When Martha Stewart went to prison, I rearranged my napkin drawer by color. It was– sort of– a gesture of solidarity for a woman who went to prison for something that a lot of men have done and remained free. While somewhat embarrassed both at the idea of standing behind such a woman, and at the pleasures always afforded to me by linens and color, I took refuge in the possibility of irony. See the “sort of” in the second sentence of this paragraph. I was not merely folding, sorting, and capturing these napkins into adorable baskets; I was providing a wry commentary on incarceration, gender, labor, and my own complicity in problematic versions of all of these.
Since the last presidential election, I have returned to the linen closet. I have folded not only napkins, but tablecloths (harder but still possible), and not only tablecloths but sheets (almost impossible, even with Martha’s video guidance.) I have tried endless new recipes (nothing particularly new) and have filed, rated, and kept track of them (unprecedented). I have rearranged my spice drawer by affixing color-and cuisine–coded labels to the top of identical spice bottles. (See image above)
There is, however, no irony in this second version of what I have come to call “hysterical domesticity.” I did not do any of these things with a consciousness of their political context, and it took me a long time to make the connection between my uptick in what it is now hip to refer to as “homekeeping” and the depression and anxiety produced by post-election world. It should have been obvious, of course. Facebook friends also note becoming enmeshed in a world of recipes, not feeling much like leaving home, becoming ever more protective parents.
For those of us lucky enough to live in houses or apartments and with enough money to buy even the small things that our culture says should go in them, home seems like a kind of protection from the world. This is not news. It is, however, is a fantasy. It goes something like this: I can’t control what goes on in the government or in the culture at large, I can’t really control what happens to my family, who are of course, implicated in all that goes on in the bigger world. I can however, learn to make a bed with hospital corners, to make fantastically healthy food, to learn how to use sour dough starter.
While most forms of self-protection are Ok with me, I think hysterical domesticity deserves a little scrutiny. I have already mentioned that healing through an elaborate homekeeping can make us forget that, increasingly under this administration, people are at risk of losing their homes. This happens through threats of deportation, decreased access t healthcare, through the proposed repeal of laws protecting people from redlining, from wage theft, and from safe environments.
The second issue with hysterical domesticity is perhaps even more fundamental: its celebration of the private can keep us out of the public places where we increasingly need to be seen and heard. We are told in told as if this is unproblematically positive that we can work, bank, watch movies “in our pajamas” –that is in the privacy of our own homes. Working at home used to be the provenance of exploited piece workers; it is now a professional aspiration. We can avoid other people on busses, trains, even on highways. We need not mingle in movie theaters, rub shoulders with fellow shoppers at the “brick and mortar” mall. We need (almost) never meet people markedly different from ourselves.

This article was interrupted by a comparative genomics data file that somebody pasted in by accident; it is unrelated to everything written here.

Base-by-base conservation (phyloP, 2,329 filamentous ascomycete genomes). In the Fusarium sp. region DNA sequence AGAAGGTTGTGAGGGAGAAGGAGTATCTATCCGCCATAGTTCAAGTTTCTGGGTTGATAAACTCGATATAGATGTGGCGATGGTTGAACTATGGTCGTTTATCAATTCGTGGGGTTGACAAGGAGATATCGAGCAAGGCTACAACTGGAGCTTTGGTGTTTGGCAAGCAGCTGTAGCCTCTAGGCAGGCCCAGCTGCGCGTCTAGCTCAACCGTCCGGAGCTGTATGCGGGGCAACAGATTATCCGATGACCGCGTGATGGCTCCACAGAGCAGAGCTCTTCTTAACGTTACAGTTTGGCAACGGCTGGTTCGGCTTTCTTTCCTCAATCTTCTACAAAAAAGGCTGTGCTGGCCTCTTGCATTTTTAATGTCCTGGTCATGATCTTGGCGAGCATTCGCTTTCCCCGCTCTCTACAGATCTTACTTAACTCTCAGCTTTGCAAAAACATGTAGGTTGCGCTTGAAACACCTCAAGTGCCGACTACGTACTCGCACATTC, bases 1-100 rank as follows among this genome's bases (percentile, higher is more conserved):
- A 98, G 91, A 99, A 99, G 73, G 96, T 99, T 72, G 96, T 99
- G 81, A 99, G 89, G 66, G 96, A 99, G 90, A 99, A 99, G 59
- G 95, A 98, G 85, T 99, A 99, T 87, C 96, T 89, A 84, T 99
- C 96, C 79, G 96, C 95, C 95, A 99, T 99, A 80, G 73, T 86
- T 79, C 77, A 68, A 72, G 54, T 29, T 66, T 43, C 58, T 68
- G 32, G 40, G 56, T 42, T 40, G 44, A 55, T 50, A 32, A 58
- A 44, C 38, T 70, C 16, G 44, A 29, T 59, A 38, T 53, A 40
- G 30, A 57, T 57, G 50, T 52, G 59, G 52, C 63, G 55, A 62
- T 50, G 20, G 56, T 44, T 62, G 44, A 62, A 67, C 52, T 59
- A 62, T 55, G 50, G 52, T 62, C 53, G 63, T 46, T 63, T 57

It is difficult, in the flurry of defensive baking, to remember that home has a history of being a problematic and unsafe place for women—and not just because most accidents take place within it walls. Home is, of course, the site of domestic abuse, the covering up of often gendered violence. It has also made women invisible. For two centuries (and differently in different decades) women were told that their place was in the home; they were often told this in the name of protection. In the 1893 George Gissing novel, The Odd Women, the feminist heroine tells her friend and partner that she wished the poor women who crawled into their garrets to stave would die instead in the street, where everyone could see them. My fear is that today, the streets of many cities, including Houston, would be empty of potential witnesses.
I am heartened of course, to see so many women marching, visiting town halls, calling their political representatives (from home, work, or elsewhere), but I am a little leary about the retreat I feel in my own life and in the explosion of consumer items and media that celebrate home. I remember, with some nostalgia, a button I once refused to wear because I was scornful of electoral politics. It said: A Woman’s Place is in the House . . . And in the Senate.” The House is not the only alternative to the home, but it is one great place for feminists to make a presence for themselves.
I am currently writing book called “Homing” about current and historical debates that center on whether a particular activity—birth, schooling, labor—is best done at home or elsewhere. I am trying to write much of it in public, partly because it feels right to do so, and partly because despite what I’ve talked about before, I confess that my house is always a mess. I don’t want to stop writing to clean the kitchen, or to pick dog hair from the couch.
While I would be the last person to deny anyone the pleasure of domestic activities, I think we should understand these pleasures as part of a construction of borders. We should think about the walls around our home as much as we think about the Wall that is part of Trump’s explicit message.